When we finally got off the minivan, and the policemen waved and shouted energetically, ‘ Natën e mirë’ - meaning Good Night – I gladly returned their waves, guessing silently whether a miracle has indeed happen or not. Then, I shockingly realised we had fall foul of the very notion about Balkan we had tried hard to make our friends understand.

In Western literature, the Balkan region has persistently been regarded as a land of contradictions and secrets, and despite the collapse of Yugoslavian Federation this myth has not drastically changed. Perhaps the Yugoslav wars that follow accentuated further this notion. The negative spotlight cast over the region, due to the raging wars, revived the historical metaphor of the ‘Balkan powder keg’, ever ready to explode.

Now, as we walked its streets, the Balkans remains the eternal heart of European darkness. In media, and in the mind of people who never venture to see Balkans as it is, despite its growing importance, interesting profile and hybrid, multiethnic and multicultural character, its gloomy secrets remains mysteriously unveiled.

We should have known better, having treaded on the soil of Albania for the past one week. In nearly every corner of the country, the people, Muslims and Christians alike, had showered us with untold hospitality.

When we were lost, in the capital Tirana, looking for a bus station that only existed in our guide book’s map, the local people went out of their way to help. A man suggested a ride on his motorcycle and a shopkeeper had almost offered us a lift to the actual site, when a policeman, who had come to investigate what the commotion was all about, for indeed when Albanians discuss among themselves they tend to shout and shrieked, and then looking back at the startled foreigners they would smile and apologise for their manners and then resume their spirited discussion, came up with a much better idea.

Putting on his white glove on, and a red whistle in mouth, waived a local bus, already pack down the steps and to its door with people, to stop. He went up to the bus driver, ordered him to bring us to the closest point to the bus station and warned him not to charged us anything, and pushed us in. I, with my bulky rucksack, just managed to squeeze in, had to hang tightly to the step’s bar, for dear life. When the bus had moved, the ticket conductor, who was deep inside the bus, and was unaware of what had happened, had reached us to demand the fare. He was surprised when the driver, and the crowds, shouted back to prevent him from charging us. Wow, I never knew that Albanian police had such an influence.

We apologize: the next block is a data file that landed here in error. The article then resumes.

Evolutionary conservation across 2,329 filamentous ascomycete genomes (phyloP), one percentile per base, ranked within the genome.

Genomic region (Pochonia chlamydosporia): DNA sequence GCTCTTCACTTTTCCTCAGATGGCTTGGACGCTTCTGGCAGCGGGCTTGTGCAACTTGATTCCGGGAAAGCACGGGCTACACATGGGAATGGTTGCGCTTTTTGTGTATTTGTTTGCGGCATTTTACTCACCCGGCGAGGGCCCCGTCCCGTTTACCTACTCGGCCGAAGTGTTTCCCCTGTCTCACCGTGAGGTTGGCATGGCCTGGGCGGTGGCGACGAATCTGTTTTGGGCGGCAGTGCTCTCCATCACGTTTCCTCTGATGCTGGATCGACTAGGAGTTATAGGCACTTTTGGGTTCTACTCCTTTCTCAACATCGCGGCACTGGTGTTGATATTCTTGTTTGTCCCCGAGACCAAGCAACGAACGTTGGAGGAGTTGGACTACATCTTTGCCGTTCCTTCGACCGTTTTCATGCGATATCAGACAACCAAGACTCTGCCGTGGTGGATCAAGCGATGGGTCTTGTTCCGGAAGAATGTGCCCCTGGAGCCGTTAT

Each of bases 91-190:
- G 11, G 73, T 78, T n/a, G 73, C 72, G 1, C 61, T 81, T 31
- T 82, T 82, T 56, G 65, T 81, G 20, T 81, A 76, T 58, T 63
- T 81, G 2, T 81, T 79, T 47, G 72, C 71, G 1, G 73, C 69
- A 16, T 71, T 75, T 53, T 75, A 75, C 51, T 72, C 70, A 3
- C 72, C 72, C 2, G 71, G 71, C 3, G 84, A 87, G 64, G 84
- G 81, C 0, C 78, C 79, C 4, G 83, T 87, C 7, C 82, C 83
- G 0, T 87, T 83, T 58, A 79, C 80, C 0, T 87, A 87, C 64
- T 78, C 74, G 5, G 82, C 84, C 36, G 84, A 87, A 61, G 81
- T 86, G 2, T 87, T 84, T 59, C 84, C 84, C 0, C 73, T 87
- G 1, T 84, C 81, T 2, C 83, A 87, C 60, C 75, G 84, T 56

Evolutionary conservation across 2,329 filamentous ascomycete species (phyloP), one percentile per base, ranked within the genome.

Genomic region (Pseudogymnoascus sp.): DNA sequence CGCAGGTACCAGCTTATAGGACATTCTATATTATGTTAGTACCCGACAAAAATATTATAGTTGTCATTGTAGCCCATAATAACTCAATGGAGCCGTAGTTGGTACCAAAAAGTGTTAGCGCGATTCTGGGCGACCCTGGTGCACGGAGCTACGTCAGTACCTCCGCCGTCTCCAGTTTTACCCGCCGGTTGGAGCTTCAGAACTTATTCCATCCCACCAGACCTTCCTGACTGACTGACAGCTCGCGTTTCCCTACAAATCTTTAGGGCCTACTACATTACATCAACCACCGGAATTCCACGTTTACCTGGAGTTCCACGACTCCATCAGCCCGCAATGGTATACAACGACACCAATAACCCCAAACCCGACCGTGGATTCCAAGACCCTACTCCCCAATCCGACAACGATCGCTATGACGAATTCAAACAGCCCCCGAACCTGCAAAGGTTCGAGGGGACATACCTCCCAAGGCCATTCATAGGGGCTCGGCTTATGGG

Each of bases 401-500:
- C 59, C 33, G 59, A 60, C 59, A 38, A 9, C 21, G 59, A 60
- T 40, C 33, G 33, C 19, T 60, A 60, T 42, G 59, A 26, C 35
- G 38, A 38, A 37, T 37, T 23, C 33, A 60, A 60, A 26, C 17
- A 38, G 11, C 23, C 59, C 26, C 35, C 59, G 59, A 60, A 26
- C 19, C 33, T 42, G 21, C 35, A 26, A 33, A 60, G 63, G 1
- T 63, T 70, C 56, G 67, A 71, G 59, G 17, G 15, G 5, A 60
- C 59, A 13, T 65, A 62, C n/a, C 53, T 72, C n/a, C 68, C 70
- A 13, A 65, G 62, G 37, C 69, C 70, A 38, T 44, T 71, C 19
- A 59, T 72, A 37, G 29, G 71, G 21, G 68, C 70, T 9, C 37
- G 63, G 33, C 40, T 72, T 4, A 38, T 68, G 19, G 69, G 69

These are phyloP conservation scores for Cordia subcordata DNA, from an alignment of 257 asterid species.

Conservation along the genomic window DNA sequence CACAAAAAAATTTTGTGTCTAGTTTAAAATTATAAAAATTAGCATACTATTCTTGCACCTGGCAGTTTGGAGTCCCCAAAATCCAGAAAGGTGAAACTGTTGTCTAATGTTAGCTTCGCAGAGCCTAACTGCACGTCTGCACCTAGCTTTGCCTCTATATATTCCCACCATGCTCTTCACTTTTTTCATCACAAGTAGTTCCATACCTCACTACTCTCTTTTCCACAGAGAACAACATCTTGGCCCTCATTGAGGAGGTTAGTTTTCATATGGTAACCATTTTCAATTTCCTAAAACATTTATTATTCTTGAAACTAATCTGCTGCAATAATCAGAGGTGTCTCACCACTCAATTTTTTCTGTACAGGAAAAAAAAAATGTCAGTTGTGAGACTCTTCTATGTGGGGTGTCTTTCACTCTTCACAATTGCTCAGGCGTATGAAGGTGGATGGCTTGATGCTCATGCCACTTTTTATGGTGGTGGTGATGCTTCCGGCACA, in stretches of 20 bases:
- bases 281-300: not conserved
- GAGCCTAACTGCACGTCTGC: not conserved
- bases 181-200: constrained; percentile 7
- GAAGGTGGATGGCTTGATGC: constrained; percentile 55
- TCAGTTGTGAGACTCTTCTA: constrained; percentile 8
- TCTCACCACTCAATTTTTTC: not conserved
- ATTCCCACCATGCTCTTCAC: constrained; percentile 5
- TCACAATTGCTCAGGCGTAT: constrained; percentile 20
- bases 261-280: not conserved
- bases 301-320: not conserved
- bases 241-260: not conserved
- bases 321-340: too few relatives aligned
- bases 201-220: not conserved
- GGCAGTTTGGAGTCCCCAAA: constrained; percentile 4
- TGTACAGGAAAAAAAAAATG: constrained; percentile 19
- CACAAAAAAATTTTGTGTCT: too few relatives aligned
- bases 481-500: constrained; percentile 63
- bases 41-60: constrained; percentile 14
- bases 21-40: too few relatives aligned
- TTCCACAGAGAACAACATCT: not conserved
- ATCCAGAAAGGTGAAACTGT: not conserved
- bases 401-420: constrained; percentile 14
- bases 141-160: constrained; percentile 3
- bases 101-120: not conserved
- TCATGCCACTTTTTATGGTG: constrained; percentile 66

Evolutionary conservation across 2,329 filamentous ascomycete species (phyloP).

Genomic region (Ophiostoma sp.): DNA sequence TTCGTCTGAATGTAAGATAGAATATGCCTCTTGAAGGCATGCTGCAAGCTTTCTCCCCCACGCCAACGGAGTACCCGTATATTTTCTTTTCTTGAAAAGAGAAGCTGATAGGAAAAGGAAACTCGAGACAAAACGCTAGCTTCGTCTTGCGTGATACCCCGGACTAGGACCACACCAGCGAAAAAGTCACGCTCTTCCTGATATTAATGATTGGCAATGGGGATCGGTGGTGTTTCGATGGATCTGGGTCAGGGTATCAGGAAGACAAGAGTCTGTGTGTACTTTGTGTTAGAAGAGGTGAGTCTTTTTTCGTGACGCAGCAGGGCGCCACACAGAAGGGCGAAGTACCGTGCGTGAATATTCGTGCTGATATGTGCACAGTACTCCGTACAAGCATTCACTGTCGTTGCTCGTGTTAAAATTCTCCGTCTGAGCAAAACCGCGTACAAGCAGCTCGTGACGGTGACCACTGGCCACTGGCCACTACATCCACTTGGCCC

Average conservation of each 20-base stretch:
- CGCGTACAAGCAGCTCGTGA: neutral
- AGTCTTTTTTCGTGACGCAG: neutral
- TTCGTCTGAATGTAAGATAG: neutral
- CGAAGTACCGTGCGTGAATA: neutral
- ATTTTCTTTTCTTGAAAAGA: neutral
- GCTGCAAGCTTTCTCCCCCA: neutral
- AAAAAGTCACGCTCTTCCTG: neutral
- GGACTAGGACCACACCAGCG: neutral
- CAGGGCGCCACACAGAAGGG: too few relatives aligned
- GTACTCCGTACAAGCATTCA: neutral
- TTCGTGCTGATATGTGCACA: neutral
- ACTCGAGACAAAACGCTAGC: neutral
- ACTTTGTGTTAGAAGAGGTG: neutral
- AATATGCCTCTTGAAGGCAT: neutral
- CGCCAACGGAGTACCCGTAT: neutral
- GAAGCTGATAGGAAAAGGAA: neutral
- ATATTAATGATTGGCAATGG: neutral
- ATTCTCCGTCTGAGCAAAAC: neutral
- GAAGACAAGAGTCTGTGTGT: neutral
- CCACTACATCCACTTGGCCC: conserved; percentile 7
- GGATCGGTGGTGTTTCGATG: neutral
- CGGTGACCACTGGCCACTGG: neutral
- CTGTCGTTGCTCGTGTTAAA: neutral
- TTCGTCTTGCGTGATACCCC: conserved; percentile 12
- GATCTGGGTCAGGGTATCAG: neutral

The Albanians, at least as so far as we had seen up to this point, were not congenitally irrational and bloodthirsty mobs as would often be portrayed by the Western media. It is so unfortunate that the Albanians and the Balkans are viewed in the opposite stubbornly by the Western media and Western policy makers, including those who have participated or are still participating in the crisis, and whose influence helps to perpetuate the myths.

I blamed the panic that crept in as we found a comfortable seat on the minivan. We were strangers in a strange land and when nervous, our emotions and rational return to what is most familiar, presented none other by the Western media: a picture of Balkans that is full of chaos, and people who are never happier than when they are slitting the throat of their neighbours.

When we arrived at the nameless restaurant, the restaurateur, who also rent out rooms upstairs, was about to call it a day. We took a seat near the door while the train conductor, who seemed to know the restaurateur rather well, bargained for us a room. He came back asking if 5 Euro sounds good to us. Of course, it was. Anything sounds good to travellers who had had enough of the day!

In post- communist Albania, as also elsewhere in the post-Yugoslav Balkans, tourism is a nascent industry, and good hotels are not in abundant. Most hotels in Tirana advertised themselves at about 15 Euro per night per person without breakfast. The homely, traditionally-built hotel in ancient Berat was truly an exception. We had a big, carpeted, en-suite room for 8 Euro per night per head, with a hearty breakfast thrown in.

The Pogradeci hotel had an oldish air to it, but the heating system was on placed, and we were able to wash under refreshingly hot water. Only after we had clean ourselves, and performed the night prayers, that we realised we have not done one more important thing.